Moving livestock between Northern Ireland and Great Britain is set to become simpler as industry bodies work to ease the process.
The Department of Agriculture, Environment and Rural Affairs (Daera) has been working with Defra and stakeholders to support live imports and exports of sheep and cattle. Despite the progress, some issues remain, such as retagging and separation requirements.
The number of both cattle and sheep exported from Britain to Northern Ireland in 2021 fell well below year-earlier levels, following the UK’s withdrawal from the EU, which brought the imposition of third-country rules for this trade.
Phil Stocker, National Sheep Association chief executive, welcomed the more recent changes to facilitate trade.
“The two most welcome changes are the introduction of the Scrapie Qualifying Scheme, which allows flocks that have joined the scheme to qualify to trade from entry into the scheme, and the removal of the requirement for a six-month residency period for any stock coming to GB from NI and wanting to return,” said Mr Stocker.
“Both these are welcome changes, but they still only really allow farm-to-farm trade for sheep and don’t allow farmers to take part in major sales and livestock shows.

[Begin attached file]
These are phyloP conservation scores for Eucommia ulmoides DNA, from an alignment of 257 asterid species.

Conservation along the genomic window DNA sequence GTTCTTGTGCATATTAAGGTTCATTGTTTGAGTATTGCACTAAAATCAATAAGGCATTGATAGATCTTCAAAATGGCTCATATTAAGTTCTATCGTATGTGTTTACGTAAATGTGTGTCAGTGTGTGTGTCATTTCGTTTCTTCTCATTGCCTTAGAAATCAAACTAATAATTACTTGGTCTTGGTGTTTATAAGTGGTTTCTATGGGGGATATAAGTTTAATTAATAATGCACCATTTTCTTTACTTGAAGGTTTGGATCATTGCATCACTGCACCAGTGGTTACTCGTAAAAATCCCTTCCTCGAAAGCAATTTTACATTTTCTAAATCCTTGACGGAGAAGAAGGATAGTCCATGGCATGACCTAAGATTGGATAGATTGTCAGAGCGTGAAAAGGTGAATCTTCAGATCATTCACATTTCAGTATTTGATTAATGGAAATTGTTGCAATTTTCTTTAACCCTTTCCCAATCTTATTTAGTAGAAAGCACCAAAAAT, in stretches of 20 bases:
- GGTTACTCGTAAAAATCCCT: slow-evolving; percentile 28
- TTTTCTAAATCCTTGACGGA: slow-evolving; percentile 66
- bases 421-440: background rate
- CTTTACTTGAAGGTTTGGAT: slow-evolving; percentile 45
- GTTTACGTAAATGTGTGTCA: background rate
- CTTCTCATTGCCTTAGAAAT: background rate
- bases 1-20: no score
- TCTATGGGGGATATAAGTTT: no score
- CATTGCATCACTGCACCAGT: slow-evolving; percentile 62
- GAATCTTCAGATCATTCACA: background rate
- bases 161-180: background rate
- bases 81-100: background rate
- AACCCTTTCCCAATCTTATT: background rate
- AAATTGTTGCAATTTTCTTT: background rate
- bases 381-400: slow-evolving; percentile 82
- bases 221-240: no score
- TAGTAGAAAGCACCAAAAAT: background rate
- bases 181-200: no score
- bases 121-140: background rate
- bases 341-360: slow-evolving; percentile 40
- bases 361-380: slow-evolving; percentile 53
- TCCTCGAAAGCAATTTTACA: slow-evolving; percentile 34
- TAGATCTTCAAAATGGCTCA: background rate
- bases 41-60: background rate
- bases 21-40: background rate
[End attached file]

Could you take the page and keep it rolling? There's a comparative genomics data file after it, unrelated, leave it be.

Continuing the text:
“This is the area that needs to be worked on now – to agree practical solutions to separation in sales yards/export assembly centres so that farmers can return to trading animals in environments that work for them and drive competitive trade. We also agree with [Daera] minister Poots that the tagging requirements are unnecessary and risk undermining traceability.”
Neil Shand, National Beef Association (NBA) chief executive, said: “The proposal they have come up with means segregation and separation for Northern Irish animals when they come to GB, and that’s not acceptable.”
The NBA is involved in a small group working on alternatives alongside other bodies including Defra and Daera.